Ubisoft Toronto was established in 2009 and assigned Splinter Cell: Blacklist as its first project, but the studio had bigger ambitions from the start. As part of a new IGDA webinar today, Lesley Phord-Toy, AAA veteran and producer at Ubisoft Toronto, noted, "Because we started the studio with this ambitious 10-year plan in front of us, we always have this mentality of 'how do we keep growing our teams?'"
She said that although Toronto knew it had the support of a big organization like Ubisoft, it felt like a startup in the beginning. The plan laid out was to grow to 800 people, however, and now Ubisoft Toronto has around 340 people on its team. While the studio continues to work on its own projects, it's fast becoming Ubisoft's go-to partner for other studios. Having contributed to games like Assassin's Creed: Unity and Far Cry 4, Toronto is now a studio that many other Ubi studios are seeking out for help.
"The work we have contributed to those games have really gotten the attention of other Ubisoft studios, particularly Montreal because we were working with them, and so we're really in a fortunate position where a lot of people want to be working with us and we don't necessarily have enough people to support all of those requests," explained Phord-Toy.
"So we're in a great position and we've always been looking at how do we grow our teams. So when we hired the team for Splinter Cell: Blacklist, which was our first big project that we led and shipped, we knew that we had to build a team not just for that project but also that was going to be the foundation for the studio - so we had a very, very deep team. We hired a lot of people who we felt had a lot of potential to grow, to branch out into other disciplines, or to get very deep and expert in their current discipline. We knew we needed people who had a long-term vision on their own career as well. And what that allowed us to do is it allowed us to go from one project, Blacklist, to five projects almost overnight. Once Blacklist shipped we basically took the team and we had almost five projects on the go at the same time," she continued.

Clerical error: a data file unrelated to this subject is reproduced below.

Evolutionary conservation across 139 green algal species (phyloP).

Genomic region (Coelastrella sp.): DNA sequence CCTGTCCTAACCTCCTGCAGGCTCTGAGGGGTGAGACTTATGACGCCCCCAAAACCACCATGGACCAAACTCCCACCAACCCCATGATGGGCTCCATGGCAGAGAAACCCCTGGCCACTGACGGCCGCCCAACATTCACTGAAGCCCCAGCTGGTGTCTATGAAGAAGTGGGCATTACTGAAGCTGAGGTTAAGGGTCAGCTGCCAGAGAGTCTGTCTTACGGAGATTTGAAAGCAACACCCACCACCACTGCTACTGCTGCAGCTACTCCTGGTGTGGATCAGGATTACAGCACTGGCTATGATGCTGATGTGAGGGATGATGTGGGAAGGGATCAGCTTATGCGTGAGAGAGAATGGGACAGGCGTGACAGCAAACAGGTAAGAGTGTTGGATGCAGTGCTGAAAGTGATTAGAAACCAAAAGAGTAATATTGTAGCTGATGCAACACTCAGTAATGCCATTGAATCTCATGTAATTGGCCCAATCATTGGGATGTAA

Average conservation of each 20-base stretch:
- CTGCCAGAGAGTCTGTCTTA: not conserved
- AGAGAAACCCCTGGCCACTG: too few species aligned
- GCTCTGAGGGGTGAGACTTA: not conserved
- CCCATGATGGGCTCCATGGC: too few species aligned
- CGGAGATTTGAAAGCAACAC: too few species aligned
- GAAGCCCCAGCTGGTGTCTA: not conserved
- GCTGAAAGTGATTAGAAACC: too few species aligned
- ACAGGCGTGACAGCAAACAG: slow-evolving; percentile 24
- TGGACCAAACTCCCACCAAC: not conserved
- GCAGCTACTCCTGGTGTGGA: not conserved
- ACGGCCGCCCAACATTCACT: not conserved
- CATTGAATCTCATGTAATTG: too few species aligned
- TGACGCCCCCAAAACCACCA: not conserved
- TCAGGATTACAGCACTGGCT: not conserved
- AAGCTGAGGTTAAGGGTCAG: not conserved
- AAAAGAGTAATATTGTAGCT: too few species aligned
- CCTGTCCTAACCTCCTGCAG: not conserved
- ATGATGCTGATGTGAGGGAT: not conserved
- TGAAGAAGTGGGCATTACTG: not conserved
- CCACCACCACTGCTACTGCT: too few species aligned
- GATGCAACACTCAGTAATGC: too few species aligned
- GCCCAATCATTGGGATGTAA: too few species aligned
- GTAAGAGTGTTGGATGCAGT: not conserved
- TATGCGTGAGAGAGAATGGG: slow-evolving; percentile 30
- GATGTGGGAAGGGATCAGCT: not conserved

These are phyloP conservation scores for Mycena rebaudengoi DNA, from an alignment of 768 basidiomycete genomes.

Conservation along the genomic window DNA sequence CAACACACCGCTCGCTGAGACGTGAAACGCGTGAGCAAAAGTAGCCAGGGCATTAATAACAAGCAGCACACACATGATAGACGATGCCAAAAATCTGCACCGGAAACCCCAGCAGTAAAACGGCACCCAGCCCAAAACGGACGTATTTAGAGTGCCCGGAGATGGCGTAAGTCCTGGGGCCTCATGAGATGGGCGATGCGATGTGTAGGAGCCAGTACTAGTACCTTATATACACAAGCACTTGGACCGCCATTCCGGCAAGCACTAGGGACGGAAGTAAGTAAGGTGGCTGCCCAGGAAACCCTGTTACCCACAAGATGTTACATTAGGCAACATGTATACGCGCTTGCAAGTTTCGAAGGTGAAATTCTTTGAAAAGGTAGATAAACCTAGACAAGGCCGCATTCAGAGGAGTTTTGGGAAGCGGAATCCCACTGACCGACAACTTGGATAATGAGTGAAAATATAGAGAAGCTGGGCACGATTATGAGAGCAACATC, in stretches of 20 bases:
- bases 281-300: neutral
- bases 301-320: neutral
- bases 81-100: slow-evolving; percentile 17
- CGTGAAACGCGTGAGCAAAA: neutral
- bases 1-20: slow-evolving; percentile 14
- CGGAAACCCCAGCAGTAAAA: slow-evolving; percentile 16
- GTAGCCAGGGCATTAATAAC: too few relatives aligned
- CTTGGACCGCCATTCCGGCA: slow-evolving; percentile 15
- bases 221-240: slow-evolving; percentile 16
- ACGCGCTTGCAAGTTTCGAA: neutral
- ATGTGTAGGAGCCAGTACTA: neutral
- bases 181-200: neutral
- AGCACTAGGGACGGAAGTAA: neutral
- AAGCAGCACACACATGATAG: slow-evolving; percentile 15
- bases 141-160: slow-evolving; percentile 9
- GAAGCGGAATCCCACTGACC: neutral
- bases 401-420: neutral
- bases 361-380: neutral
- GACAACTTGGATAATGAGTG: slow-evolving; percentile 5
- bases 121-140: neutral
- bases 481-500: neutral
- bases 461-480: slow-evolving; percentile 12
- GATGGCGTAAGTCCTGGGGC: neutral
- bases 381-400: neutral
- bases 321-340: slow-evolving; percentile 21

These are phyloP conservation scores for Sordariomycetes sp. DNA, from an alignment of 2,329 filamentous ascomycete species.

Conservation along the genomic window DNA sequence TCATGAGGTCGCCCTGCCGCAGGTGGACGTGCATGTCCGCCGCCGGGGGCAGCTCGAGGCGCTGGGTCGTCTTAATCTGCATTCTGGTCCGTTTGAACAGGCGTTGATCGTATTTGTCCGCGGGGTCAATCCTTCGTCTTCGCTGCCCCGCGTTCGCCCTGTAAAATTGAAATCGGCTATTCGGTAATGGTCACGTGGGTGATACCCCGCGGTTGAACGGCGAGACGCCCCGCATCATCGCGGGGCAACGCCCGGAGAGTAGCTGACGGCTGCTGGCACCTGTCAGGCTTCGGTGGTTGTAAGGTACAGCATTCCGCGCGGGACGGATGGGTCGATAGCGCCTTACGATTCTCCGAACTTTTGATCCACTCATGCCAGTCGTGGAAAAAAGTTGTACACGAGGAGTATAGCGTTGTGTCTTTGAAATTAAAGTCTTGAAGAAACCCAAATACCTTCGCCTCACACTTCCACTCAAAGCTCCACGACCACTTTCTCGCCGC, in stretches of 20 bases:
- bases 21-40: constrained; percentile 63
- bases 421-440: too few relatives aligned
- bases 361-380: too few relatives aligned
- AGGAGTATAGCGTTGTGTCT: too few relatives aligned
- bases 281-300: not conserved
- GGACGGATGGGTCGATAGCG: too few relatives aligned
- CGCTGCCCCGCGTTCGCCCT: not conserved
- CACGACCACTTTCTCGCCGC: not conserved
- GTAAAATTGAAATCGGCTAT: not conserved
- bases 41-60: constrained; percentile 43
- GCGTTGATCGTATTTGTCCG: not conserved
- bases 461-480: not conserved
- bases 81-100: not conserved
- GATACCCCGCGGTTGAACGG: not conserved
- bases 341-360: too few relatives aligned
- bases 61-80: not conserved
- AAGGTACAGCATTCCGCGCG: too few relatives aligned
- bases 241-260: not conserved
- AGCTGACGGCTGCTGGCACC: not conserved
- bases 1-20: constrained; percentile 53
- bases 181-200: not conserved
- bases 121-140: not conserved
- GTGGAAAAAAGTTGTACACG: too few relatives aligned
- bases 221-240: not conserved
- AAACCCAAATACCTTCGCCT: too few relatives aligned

Phord-Toy's presenation was primarily about leadership, and she noted that Ubisoft Toronto has been doing its best to cultivate a culture of leadership and career growth, which all started with the buildup for Blacklist. "We've learned the benefits of being able to bring in people who we felt were high potential, give them the support, give them the resources to train, whatever they needed to continue growing in their careers, because what we're finding is there are people moving very quickly in their careers because they had a lot of opportunities to work on big projects and ship them. We don't want to slow anyone down - we want to keep pushing them forward," she said.
Ubisoft Toronto has been giving junior devs as much guidance and support as possible. Ford-Toy said that managers meet with devs almost weekly to help develop relationships between employees and managers, as well as to discuss career growth plans. Additionally, Toronto offers a self-learning program for its employees on the web, and the studio occasionally will bring in external developers to answer questions, as it did recently with Neil Druckmann.
In terms of cultivating leadership, despite the fact that Toronto now has hundreds of employees, Phord-Toy said it's surprisingly easy to stand out if you exhibit leadership qualities. "When I started in the PS2 era, a team was about 30 people. What I find is even with teams of hundreds, it's still easy to stand out. Not a lot of people stand out. In terms of leadership, there are definitely specific traits... a desire to make things works, willing to invest in that effort. And it needs to be authentic. It's not just about putting in hours and working hard. [It's about] being able to be critical of your own job and your own development and looking at how the team can develop," she explained.
A question submitted for the webinar asked Phord-Toy to offer some opinion on the value of earning an MBA if a junior dev has leadership ambitions. Interestingly, while she said it can be beneficial, she stressed other project contributions and overall experience instead. "When it comes to production the most valuable thing is experience, working with people, being hit with all kinds of things, the more times you ship - that's going to say way more than taking time off and getting a degree," she said. "I'd rather you take those extra hours from a course and see how you can contribute more to a project - or spend more time with family so you have a balance."
Ubisoft Toronto recently saw a change in leadership as Jade Raymond decided to leave in October after a decade of work with the company. Replacing her as managing director was Alexandre Parizeau, another founding member of the studio.